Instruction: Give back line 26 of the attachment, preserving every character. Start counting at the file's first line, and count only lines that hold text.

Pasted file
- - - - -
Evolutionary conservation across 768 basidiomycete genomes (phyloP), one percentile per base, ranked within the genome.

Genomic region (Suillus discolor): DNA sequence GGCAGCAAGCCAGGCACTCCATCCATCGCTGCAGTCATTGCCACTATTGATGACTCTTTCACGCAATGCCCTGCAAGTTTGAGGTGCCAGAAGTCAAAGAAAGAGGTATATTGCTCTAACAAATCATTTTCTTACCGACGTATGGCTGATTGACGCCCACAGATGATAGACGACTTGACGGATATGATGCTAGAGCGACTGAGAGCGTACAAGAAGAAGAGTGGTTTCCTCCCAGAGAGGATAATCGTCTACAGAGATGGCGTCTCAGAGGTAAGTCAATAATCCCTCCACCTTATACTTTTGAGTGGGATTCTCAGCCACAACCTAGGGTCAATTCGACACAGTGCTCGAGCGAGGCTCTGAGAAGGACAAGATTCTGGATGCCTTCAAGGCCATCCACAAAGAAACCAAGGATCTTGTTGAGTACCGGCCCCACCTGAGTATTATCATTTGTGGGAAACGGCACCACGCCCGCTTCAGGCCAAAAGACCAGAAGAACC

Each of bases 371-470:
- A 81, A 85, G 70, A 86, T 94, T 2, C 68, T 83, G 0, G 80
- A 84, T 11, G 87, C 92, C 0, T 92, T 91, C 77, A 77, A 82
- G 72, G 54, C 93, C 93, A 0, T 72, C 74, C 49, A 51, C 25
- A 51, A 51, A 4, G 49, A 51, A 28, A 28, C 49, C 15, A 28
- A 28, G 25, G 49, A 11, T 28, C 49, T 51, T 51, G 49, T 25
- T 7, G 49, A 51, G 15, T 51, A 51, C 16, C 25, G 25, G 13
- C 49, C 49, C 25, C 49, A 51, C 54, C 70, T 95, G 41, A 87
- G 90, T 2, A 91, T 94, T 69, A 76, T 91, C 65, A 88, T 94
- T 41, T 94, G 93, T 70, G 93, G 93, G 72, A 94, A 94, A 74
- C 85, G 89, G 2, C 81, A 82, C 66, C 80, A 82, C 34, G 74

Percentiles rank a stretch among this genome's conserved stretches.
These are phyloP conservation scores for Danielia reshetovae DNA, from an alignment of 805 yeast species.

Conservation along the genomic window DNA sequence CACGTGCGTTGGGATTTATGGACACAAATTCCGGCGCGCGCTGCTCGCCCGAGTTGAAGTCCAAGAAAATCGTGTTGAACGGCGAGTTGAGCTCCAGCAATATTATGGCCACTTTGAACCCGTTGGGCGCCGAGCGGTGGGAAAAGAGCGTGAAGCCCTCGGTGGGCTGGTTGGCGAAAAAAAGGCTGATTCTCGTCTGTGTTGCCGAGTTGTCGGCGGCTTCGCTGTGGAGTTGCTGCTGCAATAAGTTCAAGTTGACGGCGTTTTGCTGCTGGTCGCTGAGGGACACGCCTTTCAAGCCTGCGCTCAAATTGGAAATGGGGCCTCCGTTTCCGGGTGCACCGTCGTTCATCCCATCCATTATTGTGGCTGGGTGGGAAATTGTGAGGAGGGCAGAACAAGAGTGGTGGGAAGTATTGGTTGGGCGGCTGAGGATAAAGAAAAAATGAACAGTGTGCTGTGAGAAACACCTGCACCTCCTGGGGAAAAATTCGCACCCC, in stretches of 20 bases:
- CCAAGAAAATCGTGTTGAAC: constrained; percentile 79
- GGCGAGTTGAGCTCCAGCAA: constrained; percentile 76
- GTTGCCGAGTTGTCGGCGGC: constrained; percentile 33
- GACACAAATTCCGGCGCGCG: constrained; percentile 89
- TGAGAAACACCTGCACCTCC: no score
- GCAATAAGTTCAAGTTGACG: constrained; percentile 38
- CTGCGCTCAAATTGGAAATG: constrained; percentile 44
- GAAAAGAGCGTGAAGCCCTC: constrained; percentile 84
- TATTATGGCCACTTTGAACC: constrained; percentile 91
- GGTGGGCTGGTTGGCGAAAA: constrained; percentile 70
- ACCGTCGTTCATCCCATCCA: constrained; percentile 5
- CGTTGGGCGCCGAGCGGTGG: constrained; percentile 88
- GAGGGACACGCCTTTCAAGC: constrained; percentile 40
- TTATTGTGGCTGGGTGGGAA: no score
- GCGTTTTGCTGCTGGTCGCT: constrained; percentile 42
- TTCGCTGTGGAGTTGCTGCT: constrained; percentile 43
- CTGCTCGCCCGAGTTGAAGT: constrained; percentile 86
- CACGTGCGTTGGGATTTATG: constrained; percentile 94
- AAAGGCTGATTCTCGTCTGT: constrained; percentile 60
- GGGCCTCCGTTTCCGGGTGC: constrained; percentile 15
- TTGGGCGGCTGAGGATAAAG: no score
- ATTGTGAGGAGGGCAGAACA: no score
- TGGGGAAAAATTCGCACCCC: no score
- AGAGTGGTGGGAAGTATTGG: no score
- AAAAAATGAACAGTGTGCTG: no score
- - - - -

- GGTGGGCTGGTTGGCGAAAA: constrained; percentile 70